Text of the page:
Advertisement
HomeCollectionsMixture
IN THE NEWS

Mixture

FIND MORE STORIES ABOUT:
FEATURED ARTICLES
NEWS
By NICOLE FULLER and NICOLE FULLER,SUN REPORTER | December 15, 2005
Light snow was expected to begin falling by 8 a.m. today around the Baltimore metropolitan area, changing to a mixture of sleet and freezing rain by midmorning and making for hazardous travel conditions throughout the region during the evening commute. The National Weather Service has issued a 24-hour winter weather advisory beginning today at 7 a.m. for the city and Anne Arundel, Baltimore, Harford and Howard counties and an ice storm warning for northern Baltimore, Carroll and Frederick counties.
ARTICLES BY DATE
NEWS
By Ian Duncan and Justin Fenton, The Baltimore Sun | February 4, 2014
Law enforcement agencies across Maryland have launched a joint investigation to find the source of a deadly variant of heroin that has claimed dozens of lives in recent months and sent outreach workers scrambling to warn addicts. Authorities say the powerful mixture of heroin and the synthetic opiate fentanyl has also turned up in New England, New York and Pennsylvania. In Maryland, they say, they have been caught off guard by the scale of the problem. For months, health workers, drug users and police have caught glimpses of the cocktail and the damage it has caused.
Advertisement
NEWS
By Dennis Bishop and Dennis Bishop,Special to the Sun | August 31, 2003
I am planning to reseed my front lawn in September. Should I use one type of grass seed, or would it be better to use a seed mixture? Some argue that planting one variety of seed produces a more consistent lawn with good even color and uniform growth. While this is true, the uniformity can create some other problems. For example, if the variety you plant is susceptible to a particular disease or insect pest, the entire lawn can be damaged or killed when it is attacked. On the other hand, if you plant a mixture of three or more grasses, a few of them will likely be resistant to the disease or insect and will survive any attack.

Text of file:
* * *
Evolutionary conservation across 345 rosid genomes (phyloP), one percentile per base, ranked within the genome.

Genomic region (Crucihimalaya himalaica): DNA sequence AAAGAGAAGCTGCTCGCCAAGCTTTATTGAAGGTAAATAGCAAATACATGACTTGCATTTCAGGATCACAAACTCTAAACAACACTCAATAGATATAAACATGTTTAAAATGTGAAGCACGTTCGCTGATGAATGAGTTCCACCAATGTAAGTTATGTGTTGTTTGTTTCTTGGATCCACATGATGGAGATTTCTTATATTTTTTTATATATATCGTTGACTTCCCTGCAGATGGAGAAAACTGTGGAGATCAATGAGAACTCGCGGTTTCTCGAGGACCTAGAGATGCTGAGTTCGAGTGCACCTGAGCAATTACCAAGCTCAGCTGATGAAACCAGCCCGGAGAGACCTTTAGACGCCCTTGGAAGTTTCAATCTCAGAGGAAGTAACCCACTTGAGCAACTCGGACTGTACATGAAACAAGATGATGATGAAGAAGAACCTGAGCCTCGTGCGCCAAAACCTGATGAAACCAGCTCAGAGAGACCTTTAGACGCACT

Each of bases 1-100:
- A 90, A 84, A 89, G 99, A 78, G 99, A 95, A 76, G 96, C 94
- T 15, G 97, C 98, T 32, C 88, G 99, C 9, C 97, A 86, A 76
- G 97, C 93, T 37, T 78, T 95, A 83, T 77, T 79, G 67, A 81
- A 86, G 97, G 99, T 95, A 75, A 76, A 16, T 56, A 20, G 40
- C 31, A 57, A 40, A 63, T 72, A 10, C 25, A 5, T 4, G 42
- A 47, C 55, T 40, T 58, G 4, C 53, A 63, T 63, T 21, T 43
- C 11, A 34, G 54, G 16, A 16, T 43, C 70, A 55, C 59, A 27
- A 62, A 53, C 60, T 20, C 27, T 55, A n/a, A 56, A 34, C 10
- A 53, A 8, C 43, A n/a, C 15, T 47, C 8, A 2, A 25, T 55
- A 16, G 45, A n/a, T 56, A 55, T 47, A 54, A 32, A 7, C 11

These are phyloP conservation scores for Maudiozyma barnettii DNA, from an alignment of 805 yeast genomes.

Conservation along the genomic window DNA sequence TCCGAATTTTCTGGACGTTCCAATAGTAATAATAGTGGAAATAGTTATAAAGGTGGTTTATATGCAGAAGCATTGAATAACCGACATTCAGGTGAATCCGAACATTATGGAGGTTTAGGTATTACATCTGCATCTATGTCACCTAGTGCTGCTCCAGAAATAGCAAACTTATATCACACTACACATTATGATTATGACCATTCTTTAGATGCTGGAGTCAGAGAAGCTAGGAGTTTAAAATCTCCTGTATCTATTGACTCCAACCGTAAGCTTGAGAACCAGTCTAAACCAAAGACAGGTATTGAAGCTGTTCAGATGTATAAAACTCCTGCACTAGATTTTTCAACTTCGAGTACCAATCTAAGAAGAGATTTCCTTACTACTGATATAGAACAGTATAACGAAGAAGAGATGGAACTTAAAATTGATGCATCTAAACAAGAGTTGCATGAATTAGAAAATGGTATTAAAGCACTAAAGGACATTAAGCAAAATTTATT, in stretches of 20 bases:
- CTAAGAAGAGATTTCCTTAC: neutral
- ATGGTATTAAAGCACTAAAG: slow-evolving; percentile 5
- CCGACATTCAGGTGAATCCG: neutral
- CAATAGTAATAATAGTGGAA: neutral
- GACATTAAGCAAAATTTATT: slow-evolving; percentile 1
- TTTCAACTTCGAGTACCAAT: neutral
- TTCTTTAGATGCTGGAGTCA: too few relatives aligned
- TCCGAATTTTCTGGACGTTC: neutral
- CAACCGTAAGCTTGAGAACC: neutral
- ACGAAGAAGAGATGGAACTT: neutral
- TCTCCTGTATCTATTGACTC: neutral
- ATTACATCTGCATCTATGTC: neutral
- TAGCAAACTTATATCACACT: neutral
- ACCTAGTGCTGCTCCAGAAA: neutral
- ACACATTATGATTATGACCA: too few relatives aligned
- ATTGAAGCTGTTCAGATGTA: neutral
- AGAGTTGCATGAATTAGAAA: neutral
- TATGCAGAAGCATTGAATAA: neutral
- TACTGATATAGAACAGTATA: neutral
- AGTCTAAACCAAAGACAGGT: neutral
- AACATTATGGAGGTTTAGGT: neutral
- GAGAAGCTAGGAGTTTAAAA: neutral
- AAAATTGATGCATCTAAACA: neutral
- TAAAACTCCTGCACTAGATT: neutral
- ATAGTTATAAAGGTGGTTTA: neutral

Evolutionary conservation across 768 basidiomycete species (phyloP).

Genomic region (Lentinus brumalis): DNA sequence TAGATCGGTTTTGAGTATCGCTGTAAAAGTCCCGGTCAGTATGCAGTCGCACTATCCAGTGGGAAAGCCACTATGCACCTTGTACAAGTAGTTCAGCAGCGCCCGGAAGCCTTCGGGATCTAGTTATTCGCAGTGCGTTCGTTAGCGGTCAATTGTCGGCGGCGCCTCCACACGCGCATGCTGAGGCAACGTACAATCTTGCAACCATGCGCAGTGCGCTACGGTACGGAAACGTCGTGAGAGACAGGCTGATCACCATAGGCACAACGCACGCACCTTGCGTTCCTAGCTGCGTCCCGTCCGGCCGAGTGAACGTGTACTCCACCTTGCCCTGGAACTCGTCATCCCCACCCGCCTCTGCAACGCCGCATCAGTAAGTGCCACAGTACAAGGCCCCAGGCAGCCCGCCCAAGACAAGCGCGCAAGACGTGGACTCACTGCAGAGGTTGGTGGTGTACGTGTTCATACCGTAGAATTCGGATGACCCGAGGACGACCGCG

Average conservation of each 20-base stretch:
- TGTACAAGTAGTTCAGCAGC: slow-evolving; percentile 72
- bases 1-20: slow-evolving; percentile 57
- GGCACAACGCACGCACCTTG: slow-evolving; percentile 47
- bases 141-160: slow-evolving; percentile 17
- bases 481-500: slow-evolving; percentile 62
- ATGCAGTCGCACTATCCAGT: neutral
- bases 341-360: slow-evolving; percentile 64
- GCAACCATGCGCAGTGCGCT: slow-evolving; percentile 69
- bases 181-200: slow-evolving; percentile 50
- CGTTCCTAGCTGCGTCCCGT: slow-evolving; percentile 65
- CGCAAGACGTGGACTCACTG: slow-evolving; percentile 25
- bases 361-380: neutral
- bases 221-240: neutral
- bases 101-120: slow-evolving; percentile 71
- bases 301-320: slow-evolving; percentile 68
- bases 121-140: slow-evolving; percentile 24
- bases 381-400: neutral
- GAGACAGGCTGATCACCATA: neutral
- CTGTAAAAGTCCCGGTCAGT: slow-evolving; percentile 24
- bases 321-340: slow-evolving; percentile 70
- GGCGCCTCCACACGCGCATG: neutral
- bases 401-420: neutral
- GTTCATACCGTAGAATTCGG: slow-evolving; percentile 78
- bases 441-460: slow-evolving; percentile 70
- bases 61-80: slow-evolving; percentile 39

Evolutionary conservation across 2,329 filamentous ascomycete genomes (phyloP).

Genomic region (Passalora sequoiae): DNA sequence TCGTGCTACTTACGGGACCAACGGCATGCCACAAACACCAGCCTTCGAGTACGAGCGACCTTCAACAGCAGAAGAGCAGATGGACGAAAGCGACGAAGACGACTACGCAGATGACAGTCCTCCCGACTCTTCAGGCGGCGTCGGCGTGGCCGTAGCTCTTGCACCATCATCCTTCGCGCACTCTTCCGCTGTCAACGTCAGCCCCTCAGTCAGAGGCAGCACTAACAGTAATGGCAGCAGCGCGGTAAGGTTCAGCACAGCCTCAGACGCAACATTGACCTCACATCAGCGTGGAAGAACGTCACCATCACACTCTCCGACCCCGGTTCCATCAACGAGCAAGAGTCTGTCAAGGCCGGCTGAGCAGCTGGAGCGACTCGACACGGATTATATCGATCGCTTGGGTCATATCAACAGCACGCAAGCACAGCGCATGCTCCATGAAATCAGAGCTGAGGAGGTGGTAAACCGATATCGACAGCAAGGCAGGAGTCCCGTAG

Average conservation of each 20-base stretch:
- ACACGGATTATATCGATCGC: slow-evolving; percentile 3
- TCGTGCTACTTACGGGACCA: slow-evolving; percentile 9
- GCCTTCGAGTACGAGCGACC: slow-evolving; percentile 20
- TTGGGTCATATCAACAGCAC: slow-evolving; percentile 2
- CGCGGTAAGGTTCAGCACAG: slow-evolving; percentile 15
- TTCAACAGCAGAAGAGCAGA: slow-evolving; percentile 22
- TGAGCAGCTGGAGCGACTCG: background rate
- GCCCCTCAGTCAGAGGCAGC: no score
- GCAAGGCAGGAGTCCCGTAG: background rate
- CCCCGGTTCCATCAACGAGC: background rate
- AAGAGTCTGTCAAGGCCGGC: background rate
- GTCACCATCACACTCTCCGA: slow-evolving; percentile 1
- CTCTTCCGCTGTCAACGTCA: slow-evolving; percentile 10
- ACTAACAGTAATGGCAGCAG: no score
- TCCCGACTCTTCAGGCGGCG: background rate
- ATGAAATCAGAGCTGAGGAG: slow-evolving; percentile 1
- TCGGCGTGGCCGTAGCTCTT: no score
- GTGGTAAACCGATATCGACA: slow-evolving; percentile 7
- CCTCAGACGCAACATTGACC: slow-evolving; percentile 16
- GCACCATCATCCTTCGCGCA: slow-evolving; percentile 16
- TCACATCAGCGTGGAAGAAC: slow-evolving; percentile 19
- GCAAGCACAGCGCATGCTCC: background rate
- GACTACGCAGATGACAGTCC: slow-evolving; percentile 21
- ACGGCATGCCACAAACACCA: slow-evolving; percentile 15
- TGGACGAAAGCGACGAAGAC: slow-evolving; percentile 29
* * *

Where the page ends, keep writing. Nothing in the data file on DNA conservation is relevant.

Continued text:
NEWS
By Edward Gunts, The Baltimore Sun and By Edward Gunts, The Baltimore Sun | October 23, 2012
In a career spanning more than half a century, New York architect Hugh Hardy says he has never worked on an arts-related project like the one his office is designing in Maryland: Harford County's $60 million Center for the Arts. What sets it apart, Hardy said, is the bucolic setting and the mixture of cultural spaces and other facilities that will be under one roof. It's not just an arts center, he says. "It's a community center. It will always have a foundation in the arts. But it's a true community center.
FEATURES
By Charlotte Balcomb Lane and Charlotte Balcomb Lane,Knight-Ridder/Tribune News Service | April 12, 1995
The cheese souffle was created in France in the late 1800s, before people became aware of the health risks of a fat-rich diet.A classic cheese souffle is made with a trio of fattening ingredients -- eggs, butter and cheese -- which make up 68 percent of the calories in the dish. There are few ingredients, other than a splash of milk and a few tablespoons of flour, to cut the proportion of fat. A single serving has more than 18 grams of fat and 246 calories.However, with a little tweaking, even souffle can be made lighter.